Donald Trump Won The 2016 Election And Oh God, Oh God, Oh God, This Really Happened

SIOUX CITY, IA - NOVEMBER 06: Republican presidential nominee Donald Trump holds a campaign rally at the Sioux City Convention Center November 6, 2016 in Sioux City, Iowa. With less than 48 hours until Election Day in the United States, Trump and his opponent, Democratic presidential nominee Hillary Clinton, are campaigning in key battleground states that each must win to take the White House. (Photo by Chip Somodevilla/Getty Images)
Source: Chip Somodevilla/Getty Images News/Getty Images

It took nearly a year and a half of campaigning, but at long last, the end is here. The 2016 presidential election has come to an end, and it's time to shift your focus from all the obsessive checking of the polls to, well, what's next for the business of governance. And, of course, how much optimism you're feeling right now about the future probably depends on whether your candidate of choice came out on top or not. So, who won the 2016 presidential election?

Despite many home stretch polls suggesting the election would ultimately swing in his opponent's favor, it was Donald Trump who walked away the winner Tuesday night. Although he trailed by big margins in the polls heading out of the third and final presidential debate, Trump ultimately closed the gap. To some extent, it seems the trajectory of the race was altered by a string of leaks from the FBI involving Clinton and her campaign, which allowed Trump to make inroads at the very last moment. 

Even though FBI Director James Comey said he would not change his recommendation not to have Clinton indicted, the review of additional emails retrieved from a separate investigation into Anthony Weiner, the estranged husband of Clinton aide, Huma Abedin, may have done damage.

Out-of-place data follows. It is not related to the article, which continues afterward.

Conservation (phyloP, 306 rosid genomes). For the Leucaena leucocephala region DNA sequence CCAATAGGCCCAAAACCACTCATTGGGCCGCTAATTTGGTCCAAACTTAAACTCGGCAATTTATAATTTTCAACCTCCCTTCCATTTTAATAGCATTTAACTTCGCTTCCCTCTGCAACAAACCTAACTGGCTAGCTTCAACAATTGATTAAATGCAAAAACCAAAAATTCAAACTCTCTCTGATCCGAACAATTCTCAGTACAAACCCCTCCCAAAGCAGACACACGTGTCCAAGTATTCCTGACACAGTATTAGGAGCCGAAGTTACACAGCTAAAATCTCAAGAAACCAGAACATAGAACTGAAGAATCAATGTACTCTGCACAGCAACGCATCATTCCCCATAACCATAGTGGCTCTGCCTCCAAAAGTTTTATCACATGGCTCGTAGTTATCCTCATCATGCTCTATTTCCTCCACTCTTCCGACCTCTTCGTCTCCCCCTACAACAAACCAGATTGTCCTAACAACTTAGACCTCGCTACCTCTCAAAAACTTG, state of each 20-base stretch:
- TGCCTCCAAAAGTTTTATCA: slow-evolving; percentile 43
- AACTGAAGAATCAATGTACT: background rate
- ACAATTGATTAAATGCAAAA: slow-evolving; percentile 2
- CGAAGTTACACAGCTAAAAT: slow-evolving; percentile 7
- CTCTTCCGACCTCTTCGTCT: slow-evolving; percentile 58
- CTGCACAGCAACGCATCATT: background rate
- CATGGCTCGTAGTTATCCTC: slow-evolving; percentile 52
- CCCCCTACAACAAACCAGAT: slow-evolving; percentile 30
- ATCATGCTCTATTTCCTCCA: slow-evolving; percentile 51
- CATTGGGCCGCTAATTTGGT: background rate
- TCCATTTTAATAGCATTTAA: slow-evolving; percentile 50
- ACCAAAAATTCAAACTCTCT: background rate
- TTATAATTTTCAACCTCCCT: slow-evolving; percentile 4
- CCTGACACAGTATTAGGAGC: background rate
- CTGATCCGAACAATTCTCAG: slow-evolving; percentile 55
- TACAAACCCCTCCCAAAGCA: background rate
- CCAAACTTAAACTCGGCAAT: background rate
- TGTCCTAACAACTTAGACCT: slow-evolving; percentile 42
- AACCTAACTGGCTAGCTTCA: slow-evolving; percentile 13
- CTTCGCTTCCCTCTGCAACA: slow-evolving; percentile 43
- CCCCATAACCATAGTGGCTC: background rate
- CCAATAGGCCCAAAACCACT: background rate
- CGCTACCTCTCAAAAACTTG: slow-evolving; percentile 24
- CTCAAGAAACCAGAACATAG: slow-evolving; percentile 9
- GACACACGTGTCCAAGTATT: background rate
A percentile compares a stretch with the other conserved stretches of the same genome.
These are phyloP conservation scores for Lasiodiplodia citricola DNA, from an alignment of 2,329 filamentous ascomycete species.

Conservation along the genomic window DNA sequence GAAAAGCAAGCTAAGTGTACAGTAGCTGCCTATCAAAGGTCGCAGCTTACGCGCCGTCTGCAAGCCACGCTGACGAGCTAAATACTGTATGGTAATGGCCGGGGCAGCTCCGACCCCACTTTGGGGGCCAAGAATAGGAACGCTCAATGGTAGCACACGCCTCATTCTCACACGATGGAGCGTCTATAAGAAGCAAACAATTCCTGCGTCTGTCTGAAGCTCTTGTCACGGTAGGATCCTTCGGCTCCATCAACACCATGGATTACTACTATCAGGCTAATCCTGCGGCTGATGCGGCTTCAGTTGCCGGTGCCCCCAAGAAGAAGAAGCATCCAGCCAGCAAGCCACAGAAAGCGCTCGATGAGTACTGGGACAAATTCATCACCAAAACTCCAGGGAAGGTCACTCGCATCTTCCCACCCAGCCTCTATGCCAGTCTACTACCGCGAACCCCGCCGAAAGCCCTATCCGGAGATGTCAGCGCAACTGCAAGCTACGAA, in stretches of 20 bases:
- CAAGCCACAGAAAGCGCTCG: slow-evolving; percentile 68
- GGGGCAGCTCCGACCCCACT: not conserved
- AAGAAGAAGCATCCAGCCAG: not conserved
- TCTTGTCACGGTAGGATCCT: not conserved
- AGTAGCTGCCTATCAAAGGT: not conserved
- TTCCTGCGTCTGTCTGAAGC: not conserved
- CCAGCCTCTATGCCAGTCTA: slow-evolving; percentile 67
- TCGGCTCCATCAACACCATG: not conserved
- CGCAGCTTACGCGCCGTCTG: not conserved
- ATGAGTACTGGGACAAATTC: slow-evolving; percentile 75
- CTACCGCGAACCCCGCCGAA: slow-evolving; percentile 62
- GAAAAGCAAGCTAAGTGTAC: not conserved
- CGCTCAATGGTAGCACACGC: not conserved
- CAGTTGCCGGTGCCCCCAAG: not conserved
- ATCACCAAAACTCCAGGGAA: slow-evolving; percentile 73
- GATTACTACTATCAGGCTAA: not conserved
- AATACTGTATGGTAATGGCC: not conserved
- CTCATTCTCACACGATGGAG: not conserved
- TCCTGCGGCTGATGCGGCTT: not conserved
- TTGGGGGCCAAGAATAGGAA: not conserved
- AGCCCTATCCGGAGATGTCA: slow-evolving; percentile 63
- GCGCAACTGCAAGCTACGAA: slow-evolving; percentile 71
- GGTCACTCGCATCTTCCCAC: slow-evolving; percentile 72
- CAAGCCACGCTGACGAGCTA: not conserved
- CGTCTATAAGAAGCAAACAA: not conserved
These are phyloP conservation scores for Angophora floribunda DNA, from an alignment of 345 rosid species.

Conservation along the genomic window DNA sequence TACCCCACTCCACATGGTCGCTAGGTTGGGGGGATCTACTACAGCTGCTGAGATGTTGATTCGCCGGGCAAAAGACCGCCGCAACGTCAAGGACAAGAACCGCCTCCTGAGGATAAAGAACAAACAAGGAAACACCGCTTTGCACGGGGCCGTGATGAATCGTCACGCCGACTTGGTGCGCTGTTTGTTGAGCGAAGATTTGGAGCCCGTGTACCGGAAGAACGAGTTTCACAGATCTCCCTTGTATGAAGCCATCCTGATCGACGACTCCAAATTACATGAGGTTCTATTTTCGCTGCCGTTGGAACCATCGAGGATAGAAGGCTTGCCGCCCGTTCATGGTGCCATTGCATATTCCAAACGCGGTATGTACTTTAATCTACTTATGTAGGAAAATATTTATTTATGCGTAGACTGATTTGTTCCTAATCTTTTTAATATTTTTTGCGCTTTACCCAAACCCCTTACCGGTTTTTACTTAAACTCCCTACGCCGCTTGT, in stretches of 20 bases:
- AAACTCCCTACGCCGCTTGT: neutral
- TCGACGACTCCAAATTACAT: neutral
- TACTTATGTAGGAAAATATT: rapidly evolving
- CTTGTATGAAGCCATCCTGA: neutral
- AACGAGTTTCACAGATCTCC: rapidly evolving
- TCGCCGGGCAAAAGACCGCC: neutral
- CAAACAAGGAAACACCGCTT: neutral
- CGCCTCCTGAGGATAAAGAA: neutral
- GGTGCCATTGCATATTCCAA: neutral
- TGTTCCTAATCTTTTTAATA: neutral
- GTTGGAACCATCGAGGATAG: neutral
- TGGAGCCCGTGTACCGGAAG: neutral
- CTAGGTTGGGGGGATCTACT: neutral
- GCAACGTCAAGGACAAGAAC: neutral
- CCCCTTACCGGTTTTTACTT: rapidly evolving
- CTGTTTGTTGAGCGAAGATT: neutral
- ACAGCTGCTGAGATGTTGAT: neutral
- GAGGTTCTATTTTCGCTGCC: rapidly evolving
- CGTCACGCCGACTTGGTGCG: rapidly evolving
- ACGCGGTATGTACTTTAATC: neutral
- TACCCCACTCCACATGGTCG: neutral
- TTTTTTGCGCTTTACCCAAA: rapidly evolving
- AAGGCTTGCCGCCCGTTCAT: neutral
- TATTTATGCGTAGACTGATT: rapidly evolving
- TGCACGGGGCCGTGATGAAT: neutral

It'll be fascinating to see how Trump's first term in the White House goes, even if it's a more than a little (OK, a lot) disturbing and terrifying idea to his critics. It remains to be seen what tactics the Democrats in Congress will take toward Trump, whether they'll try to appeal to his stated preference for wheeling and dealing, or whether they'll adopt a similarly unrelenting posture that the GOP did against Obama. Of course, considering some of the controversial policies Trump championed throughout the election ("extreme vetting" and "deportation force" ring a bell?), it's hard to imagine what he could feasibly legislate. But really, there's no way to know for sure until it's happening.

This much, however, is certain: On Friday, Jan. 20, 2017, Trump will be inaugurated, kicking off his first term. It was a long build-up to get to this moment, but now it can be written in the past-tense: Trump was the winner of the 2016 presidential race. Finito.

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